CNN’s Poppy Harlow got right to the point on Wednesday with Chairman of the White House Council of Economic Advisers Kevin Hassett, asking him pointedly “what is this shutdown going to cost our economy?”
“Of course it looks like folks are gonna once again miss a check and there’s a lot of enormous focused personal cost,” Hassett said, adding that “a lot of the cost that we’re feeling right now” is shouldered by individual furloughed workers. “On the macroeconomic level, on the overall economy, there’s a loss of about a tenth of a percent of GDP each week.”
“Here’s the issue. I’m not going to buy two sandwiches for lunch when the government opens again, or go buy three lattes that I didn’t buy when it was closed, so you don’t get that back,” shot back Harlow. She noted that growth estimates were already shrinking, and asked “by your calculation couldn’t we then see zero growth if this persists through end of the quarter?
Hassett tried to dodge the subject saying it would “put your viewers to sleep”, but Harlow continued to hammer him, asking again “could we get zero growth?”
“The first quarter has tended to be weak,” Hassett replied as Harlow shook her head impatiently.
“Would we get zero growth?” she asked again. “Could we get zero growth? I want to nail this down.”
“We could, yes,” he said. “If it extended for whole quarter and given the fact that the first quarter tends to be low because of residual seasonality, you could end up with a number very close to zero.”
Watch the video below.
Sondland’s life ‘is on the block’ — and he could ‘give up the president’ to save himself: Watergate’s John Dean
On Monday's edition of CNN's "New Day," former Nixon White House Counsel John Dean suggested that the most precarious and most consequential witness in this week's impeachment hearings will be EU Ambassador Gordon Sondland — because he is facing accusations of lying to Congress and has the most at stake.
"I submit, we will see the one who saw Roger Stone get convicted on seven counts of lying and witness tampering on Friday and the one who will testify under penalty of perjury in public on Wednesday," said anchor John Berman. "How much do you think that does and should weigh on him?"
No way Pence didn’t know what Trump was up to in Ukraine after aide’s revelations: CNN panel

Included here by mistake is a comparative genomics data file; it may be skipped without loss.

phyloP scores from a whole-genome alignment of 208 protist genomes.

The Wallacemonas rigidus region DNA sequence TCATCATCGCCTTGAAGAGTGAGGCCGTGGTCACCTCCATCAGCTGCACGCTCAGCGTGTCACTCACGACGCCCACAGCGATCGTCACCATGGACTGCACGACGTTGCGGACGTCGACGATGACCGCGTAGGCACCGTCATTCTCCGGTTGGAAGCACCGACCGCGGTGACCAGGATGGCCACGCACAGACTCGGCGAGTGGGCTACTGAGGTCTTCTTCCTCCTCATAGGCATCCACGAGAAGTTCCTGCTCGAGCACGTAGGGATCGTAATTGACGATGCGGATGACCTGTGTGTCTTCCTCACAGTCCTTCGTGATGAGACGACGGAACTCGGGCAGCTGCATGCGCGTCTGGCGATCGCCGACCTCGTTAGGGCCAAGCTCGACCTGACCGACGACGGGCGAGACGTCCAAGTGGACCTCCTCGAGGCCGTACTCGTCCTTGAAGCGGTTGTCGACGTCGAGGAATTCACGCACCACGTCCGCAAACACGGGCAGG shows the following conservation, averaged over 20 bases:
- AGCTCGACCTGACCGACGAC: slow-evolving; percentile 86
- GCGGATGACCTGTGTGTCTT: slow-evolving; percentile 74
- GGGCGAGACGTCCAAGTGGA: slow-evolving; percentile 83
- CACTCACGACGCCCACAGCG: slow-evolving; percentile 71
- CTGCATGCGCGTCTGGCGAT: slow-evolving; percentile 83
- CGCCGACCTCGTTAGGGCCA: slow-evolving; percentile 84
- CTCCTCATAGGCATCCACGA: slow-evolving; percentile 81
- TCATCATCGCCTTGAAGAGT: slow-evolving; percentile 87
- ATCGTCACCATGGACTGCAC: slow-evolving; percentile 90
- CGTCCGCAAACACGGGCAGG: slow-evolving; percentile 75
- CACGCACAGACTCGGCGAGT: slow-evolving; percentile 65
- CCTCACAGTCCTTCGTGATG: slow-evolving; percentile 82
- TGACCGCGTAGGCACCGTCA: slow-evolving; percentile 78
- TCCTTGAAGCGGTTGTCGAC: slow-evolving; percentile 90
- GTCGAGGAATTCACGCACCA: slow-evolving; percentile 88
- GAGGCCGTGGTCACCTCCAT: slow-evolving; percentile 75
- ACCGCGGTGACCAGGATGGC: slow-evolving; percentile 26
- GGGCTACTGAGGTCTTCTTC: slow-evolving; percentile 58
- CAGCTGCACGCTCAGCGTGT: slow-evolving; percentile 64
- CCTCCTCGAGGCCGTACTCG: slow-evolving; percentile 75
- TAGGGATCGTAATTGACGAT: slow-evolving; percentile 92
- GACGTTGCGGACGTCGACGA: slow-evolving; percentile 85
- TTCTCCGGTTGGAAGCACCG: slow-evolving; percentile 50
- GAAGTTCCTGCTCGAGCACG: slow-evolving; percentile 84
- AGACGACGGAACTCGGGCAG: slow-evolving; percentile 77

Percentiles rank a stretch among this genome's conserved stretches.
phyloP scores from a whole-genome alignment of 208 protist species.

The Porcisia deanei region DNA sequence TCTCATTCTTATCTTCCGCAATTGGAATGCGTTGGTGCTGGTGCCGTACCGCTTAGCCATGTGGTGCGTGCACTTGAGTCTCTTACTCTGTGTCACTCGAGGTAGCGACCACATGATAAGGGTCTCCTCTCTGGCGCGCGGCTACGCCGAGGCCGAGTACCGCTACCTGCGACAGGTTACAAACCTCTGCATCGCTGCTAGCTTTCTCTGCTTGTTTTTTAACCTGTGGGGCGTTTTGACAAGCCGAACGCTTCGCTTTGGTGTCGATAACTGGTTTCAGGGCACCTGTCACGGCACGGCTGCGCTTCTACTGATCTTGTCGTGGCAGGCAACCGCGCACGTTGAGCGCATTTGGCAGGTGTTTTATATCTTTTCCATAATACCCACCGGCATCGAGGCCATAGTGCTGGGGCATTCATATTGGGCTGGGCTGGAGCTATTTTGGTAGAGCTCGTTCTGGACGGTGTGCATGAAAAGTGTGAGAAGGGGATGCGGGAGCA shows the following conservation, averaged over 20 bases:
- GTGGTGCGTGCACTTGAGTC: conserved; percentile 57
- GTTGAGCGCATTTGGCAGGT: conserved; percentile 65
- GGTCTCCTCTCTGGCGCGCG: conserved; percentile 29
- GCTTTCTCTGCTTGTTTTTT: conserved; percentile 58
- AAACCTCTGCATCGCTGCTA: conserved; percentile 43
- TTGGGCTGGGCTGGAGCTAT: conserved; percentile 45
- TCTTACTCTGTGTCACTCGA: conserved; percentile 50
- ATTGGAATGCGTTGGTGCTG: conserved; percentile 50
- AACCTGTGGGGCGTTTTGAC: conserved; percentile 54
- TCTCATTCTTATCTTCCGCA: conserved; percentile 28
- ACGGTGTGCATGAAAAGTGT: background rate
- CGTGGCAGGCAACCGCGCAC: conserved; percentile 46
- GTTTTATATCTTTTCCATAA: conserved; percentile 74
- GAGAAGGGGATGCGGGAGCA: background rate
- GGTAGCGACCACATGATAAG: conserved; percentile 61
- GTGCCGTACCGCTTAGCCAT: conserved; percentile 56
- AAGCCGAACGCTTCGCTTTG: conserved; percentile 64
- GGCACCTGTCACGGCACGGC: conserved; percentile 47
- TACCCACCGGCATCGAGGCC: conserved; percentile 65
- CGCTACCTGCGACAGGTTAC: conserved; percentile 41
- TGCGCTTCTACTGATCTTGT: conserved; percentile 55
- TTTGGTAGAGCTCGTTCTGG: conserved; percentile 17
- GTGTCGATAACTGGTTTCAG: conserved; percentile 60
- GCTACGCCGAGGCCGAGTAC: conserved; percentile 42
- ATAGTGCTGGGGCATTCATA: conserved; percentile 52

A CNN panel discussion on testimony given by a top aide to Vice President Mike Pence said her revelations about what she knew about President Donald Trump's Ukraine dealings can only mean Pence knew and is lying.
Speaking with New Day hosts John Berman and Alisyn Camerota, contributor Kaitlan Collins stated Jennifer Williams' description of Trump's Ukraine phone call was expected to set Trump off, which it did when the president raged at her on Sunday as a "Never Trumper."
"We kind of saw this coming, that they anticipated the president could be frustrated by her testimony," Collins explained. "Because in the weeks before, when she was going to testify behind closed doors, we saw them distancing themselves from her. Yes, she works in our office, but she's the State Department employee detailed to our office."
This is the energy executive who first exposed Trump’s Ukraine scandal: report
CNN host Chris Cuomo did a special investigative report by Drew Griffin looking at the money trail from Russia to President Donald Trump's Ukraine scandal.
"You probably don’t know Dale Perry, but history may record this energy executive as one of the first who sounded the alarm about what would become President Trump’s impeachment inquiry," said Griffin. "In April, Perry’s former business partner Andrew Favorov, now a director at Ukraine's state-owned gas company Naftogaz, says two shady characters had approached him, with a secret management plan to take over the management from the inside. Those two shady characters Lev Parnas and Igor Fruman, are two low-level, Soviet-born businessmen from south Florida. And they were trying to clear the way for their own gas business."